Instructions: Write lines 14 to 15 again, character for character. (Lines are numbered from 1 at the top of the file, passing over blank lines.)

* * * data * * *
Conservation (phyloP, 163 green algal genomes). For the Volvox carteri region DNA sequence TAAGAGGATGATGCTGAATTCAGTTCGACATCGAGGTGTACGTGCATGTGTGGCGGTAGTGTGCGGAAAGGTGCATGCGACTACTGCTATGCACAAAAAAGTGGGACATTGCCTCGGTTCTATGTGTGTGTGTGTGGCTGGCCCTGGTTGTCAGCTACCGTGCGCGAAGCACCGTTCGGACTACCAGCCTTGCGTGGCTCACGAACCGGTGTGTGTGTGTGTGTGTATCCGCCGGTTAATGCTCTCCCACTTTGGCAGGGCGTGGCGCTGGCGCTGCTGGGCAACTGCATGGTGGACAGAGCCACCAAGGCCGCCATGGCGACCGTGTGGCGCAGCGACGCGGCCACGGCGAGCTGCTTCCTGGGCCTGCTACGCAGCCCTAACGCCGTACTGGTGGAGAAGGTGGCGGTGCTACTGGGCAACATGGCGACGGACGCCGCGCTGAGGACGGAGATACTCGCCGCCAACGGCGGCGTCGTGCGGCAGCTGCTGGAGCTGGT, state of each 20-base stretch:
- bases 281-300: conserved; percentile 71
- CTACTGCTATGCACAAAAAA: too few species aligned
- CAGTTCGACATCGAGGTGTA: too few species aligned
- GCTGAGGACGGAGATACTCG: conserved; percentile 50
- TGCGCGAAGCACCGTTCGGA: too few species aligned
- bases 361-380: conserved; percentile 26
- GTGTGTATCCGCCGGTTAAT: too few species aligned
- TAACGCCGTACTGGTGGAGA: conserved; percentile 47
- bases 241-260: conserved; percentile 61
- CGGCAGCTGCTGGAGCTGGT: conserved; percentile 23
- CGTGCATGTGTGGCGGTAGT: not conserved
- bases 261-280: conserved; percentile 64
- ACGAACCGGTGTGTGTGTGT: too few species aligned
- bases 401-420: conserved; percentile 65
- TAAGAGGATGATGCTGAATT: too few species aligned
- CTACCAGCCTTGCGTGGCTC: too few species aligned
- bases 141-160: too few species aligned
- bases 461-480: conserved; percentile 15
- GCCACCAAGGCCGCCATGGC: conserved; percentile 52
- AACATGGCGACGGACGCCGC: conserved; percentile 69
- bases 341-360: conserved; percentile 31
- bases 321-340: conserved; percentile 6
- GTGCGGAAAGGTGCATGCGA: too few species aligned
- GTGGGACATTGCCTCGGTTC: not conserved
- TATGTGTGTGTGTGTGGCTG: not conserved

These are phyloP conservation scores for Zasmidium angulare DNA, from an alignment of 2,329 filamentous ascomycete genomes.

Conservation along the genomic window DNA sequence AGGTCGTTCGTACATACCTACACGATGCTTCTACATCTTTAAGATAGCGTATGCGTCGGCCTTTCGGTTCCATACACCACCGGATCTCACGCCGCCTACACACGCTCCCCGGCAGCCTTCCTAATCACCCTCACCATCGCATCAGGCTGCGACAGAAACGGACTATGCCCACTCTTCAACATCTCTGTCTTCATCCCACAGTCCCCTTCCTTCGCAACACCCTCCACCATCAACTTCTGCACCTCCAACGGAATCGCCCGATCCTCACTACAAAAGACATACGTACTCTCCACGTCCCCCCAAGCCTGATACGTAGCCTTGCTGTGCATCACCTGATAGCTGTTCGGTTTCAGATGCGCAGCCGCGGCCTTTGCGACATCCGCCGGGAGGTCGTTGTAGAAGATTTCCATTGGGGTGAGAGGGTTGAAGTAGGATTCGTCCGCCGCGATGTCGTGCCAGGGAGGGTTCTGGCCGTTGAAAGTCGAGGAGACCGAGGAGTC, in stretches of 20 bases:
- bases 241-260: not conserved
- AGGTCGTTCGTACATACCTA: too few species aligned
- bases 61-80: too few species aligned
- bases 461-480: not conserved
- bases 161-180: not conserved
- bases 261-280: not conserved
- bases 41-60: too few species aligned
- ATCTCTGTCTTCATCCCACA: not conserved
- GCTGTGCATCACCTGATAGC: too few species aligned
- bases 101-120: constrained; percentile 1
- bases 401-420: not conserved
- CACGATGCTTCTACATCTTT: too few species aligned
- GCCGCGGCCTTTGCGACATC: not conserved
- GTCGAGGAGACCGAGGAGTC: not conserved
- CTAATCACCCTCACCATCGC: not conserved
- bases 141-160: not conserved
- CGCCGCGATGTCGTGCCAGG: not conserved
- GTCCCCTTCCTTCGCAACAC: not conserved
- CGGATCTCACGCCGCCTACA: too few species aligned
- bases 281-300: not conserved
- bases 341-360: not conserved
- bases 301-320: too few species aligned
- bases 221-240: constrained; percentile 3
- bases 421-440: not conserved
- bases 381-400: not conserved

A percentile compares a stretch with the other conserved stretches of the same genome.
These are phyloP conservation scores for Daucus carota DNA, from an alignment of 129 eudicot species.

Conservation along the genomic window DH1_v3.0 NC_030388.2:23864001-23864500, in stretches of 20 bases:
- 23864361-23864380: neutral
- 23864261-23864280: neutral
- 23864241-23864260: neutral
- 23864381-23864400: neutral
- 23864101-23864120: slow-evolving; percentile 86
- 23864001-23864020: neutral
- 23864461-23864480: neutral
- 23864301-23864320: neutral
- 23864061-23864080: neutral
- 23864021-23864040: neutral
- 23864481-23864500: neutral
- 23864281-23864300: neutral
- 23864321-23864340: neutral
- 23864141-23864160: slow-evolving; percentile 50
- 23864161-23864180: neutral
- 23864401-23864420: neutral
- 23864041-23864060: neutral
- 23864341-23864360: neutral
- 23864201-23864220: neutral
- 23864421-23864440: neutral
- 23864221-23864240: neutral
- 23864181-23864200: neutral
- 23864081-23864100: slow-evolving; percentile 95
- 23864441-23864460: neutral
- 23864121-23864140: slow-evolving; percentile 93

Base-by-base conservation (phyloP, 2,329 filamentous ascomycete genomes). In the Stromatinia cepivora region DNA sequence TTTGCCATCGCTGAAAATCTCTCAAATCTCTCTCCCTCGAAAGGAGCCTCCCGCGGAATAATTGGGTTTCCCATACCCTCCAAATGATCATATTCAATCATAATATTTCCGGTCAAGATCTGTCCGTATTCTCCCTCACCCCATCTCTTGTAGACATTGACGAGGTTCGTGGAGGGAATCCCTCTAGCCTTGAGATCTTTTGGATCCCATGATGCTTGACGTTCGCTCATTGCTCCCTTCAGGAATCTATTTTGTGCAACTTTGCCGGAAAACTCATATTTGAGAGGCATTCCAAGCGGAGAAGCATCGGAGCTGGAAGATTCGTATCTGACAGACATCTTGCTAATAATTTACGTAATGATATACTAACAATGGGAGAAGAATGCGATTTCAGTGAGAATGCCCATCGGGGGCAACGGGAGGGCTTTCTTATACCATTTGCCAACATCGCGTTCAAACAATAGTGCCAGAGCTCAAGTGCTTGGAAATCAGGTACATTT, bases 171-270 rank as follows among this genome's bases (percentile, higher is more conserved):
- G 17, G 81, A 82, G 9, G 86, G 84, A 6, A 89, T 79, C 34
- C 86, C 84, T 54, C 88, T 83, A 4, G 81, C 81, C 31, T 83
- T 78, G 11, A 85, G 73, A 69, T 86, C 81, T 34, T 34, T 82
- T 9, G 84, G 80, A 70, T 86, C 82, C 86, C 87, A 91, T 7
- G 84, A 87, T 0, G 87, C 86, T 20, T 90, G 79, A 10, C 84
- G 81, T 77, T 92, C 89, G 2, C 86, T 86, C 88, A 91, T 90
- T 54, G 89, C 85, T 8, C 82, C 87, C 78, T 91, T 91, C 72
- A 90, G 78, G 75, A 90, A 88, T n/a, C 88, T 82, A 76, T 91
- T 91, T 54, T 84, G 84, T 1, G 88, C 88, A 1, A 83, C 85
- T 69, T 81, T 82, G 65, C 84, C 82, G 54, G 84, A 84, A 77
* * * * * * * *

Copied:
- ACGAACCGGTGTGTGTGTGT: too few species aligned
- bases 401-420: conserved; percentile 65